3
Add a comment...
People
Have him in circles
12,240 people
Jbizzy Brooks (Glass Imagery)'s profile photo
Sha Isaacs's profile photo
Alexandr Rassvetaev's profile photo
Eddy Dewey's profile photo
Alexandr Yarfits's profile photo
Andre Hofmann's profile photo
Nathan Villegas's profile photo
Casey Stanton (Casey Slaughter Stanton)'s profile photo
Lorant Gulyas's profile photo
Education
  • Rutgers University
    BS Accounting
  • Temple University
    MBA Finance
Basic Information
Gender
Male
Work
Occupation
| Photographer | Traveler | Hiker |
Employment
  • Photographer
    2007 - present
    Retired early from corporate life to pursue travel and photography.
  • Hartford Investment Management
    Chief Operating Officer, 2002 - 2007
Places
Map of the places this user has livedMap of the places this user has livedMap of the places this user has lived
Currently
Avon, CT
Previously
Simsbury, CT - Langhorne, PA - Oaklyn, NJ - Gibbsboro, NJ
Links
Len Saltiel's +1's are the things they like, agree with, or want to recommend.
The Grizzly Bears Of Glendale Cove - Toad Hollow Photography
toadhollowphoto.com

We awoke in Telegraph Cove early in the morning. Little did we know of the adventure ahead, finding us in the Grizzly Bears habitat on the c

Fisgard Lighthouse - A Sailors Friend - Toad Hollow Photography
toadhollowphoto.com

Fisgard Lighthouse is believed to be one of the oldest of it's kind on the west coast. Today it is an integral part of our parks and a great

Nomadic Pursuits - HDR travel photography blog by Jim Nix - Blog - The T...
www.nomadicpursuits.com

This is the Texas State Capitol located here in Austin and it’s a hell of a big bu...

Group/as - Lightroom-Photoshop Users - Curated by Jose Vazquez
www.group.as

Group/as is a site to help share groups of interesting people to add to your circles on Google+. Explore existing groups and add people to t

Light Tunnel — Jason Hines
jasonhines.net

I thought I'd round up the week by posting one more shot from Antelope Canyon. I have enough photos from my recent trip to post one ever

A Late Night At The Embarcadero
www.hossedia.com

Embarcadero At Night. The Embarcadero, pictured here, his in heart of the San Francisco financial district. It is bustling during the day, a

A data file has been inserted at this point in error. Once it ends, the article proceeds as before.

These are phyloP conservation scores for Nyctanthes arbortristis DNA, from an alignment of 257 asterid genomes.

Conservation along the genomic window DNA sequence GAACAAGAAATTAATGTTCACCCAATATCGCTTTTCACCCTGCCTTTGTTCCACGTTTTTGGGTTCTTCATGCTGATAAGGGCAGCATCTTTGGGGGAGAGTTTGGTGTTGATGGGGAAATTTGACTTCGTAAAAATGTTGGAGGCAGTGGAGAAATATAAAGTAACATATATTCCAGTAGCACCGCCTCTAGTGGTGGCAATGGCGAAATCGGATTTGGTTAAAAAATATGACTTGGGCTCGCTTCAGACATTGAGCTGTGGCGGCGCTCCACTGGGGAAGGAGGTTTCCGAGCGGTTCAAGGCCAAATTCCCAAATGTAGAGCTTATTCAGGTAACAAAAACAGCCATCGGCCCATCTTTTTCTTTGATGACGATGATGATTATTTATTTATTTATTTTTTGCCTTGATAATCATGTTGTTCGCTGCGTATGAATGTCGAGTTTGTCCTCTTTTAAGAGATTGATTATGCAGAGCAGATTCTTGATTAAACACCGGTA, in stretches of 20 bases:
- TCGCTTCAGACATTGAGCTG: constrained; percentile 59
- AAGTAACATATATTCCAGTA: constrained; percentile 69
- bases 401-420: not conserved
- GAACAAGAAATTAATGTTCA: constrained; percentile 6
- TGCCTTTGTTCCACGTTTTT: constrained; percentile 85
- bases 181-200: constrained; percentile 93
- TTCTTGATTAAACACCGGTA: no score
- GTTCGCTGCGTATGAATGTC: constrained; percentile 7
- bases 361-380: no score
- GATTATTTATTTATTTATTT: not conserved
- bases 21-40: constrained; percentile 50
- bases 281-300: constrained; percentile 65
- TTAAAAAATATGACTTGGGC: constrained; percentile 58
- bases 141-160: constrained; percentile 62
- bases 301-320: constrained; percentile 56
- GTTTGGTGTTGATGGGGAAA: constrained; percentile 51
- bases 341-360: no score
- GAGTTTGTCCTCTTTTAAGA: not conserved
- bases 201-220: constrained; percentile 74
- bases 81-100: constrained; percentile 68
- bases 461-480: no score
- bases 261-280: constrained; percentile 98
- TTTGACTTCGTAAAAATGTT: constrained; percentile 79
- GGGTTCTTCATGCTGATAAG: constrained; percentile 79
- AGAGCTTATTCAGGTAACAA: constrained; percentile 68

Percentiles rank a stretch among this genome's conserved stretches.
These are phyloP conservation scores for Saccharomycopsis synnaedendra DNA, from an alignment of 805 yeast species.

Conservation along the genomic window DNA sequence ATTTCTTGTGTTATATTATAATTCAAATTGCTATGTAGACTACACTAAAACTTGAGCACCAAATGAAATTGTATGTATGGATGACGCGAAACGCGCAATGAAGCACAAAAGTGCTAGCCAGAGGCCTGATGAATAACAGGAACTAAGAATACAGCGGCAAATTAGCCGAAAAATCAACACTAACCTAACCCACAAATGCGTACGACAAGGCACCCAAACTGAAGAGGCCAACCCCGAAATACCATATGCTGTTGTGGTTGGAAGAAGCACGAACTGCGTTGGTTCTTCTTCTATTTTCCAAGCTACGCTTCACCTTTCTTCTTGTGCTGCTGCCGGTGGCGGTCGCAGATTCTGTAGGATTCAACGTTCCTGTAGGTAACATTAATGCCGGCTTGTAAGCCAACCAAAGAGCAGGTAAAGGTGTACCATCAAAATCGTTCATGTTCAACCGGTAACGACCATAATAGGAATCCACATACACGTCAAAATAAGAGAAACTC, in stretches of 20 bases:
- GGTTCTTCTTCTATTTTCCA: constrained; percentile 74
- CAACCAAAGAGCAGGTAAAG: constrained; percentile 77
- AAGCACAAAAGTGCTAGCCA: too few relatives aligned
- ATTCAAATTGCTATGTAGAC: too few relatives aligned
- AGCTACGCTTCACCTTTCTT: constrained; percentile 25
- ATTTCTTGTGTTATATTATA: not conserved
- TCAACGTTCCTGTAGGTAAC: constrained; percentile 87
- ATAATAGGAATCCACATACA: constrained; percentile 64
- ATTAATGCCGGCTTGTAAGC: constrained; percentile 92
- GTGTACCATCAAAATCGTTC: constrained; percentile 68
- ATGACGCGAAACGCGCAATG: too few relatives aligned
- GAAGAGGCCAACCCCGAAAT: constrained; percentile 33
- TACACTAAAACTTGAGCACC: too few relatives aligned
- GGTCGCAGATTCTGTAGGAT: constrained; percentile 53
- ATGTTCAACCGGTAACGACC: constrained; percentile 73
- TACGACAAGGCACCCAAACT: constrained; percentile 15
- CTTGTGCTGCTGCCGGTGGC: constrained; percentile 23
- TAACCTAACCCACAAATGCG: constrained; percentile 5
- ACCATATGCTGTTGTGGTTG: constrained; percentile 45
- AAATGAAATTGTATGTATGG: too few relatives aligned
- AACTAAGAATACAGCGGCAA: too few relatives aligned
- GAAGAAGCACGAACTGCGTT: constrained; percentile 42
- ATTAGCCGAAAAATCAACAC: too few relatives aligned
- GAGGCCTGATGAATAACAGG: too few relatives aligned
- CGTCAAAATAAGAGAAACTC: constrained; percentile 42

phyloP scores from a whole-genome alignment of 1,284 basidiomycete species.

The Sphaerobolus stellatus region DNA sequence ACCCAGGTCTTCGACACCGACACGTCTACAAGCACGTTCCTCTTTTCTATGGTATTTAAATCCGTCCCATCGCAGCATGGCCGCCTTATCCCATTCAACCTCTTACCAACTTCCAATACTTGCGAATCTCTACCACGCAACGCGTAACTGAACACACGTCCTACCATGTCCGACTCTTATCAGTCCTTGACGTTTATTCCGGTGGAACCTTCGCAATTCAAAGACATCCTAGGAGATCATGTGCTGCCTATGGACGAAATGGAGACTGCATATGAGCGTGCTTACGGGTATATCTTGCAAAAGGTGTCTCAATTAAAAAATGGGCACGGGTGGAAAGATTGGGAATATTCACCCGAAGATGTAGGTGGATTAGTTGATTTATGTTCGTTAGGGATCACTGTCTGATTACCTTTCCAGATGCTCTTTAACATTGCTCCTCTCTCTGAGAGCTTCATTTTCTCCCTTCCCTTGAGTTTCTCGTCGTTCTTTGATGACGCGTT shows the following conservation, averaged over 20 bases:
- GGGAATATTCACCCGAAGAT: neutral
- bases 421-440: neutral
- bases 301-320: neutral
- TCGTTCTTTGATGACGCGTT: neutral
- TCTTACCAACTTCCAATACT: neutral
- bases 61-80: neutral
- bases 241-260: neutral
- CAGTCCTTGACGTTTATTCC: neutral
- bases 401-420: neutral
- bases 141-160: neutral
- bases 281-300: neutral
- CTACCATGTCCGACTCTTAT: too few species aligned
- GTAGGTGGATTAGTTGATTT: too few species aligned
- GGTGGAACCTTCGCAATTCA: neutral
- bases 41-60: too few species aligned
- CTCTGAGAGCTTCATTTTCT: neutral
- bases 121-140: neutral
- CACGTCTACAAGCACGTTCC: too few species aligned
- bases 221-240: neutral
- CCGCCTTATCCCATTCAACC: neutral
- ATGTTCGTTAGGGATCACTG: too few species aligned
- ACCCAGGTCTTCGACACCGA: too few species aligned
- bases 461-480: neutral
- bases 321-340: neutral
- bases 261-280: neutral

Hawk Eye – Anne McKinnell Photography
annemckinnell.com

Hawk Eye. Are you starting to think I want to be a wildlife photographer? Well, I really do actually, but it is going to take years of pract

River of Grass – Anne McKinnell Photography
annemckinnell.com

River of Grass. Most US National Parks were created to protect unique geographic features, icons like Half Dome in Yosemite or Old Faithful

55 Fantastic Photography Articles, Tutorials, Photos and Links
www.lightstalking.com

Toad Hollow Photography has been interacting with photographers all week online, and has compiled this list of tutorials, great photography

The Most Interesting Photography Links of the Week
www.lightstalking.com

This week has been action packed in terms of photography resources online, and Toad Hollow Photography has been searching for the very best

The Most Remarkable Photography Links, Articles, Tutorials and Photos of...
www.lightstalking.com

The internet provides a wonderful opportunity for people to network, and Toad Hollow Photography follows many sources during the week to fin

63 Awesome Photography Articles, Tutorials, Blog Posts and Photos from T...
www.lightstalking.com

A vibrant community of talented photographers exists on the internet, and Toad Hollow Photography searches for the best links on tutorials,

Google+ photographers to follow
www.ephotozine.com

We highlight a selection of awesome photographers you should definitely follow on Google+

29 Very Cool Photography Articles, Photos and Blogs from This Week
www.lightstalking.com

29 Very Cool Photography Articles, Photos and Blogs from This Week. By Toad Hollow Photography on 5 Aug 2011 in Web[ 2 Comments ]. A diverse

HDR Tutorial – Everything you need to know about HDR Photography
www.stuckincustoms.com

View my HDR Tutorial that shows you step by step how to create incredible high dynamic range photography images.

Being a long time photographer, I really appreciate a business that is run by other photographers, especially when they produce top notch products. Until I used Atlanta Canvas and Prints, I had been pretty disappointed with canvas prints and avoided that medium altogether. My recent canvas print that Bob produced was top notch and I would highly recommend his company to anyone looking for great results.
Public - a year ago
reviewed a year ago
1 review
Map
Map
Map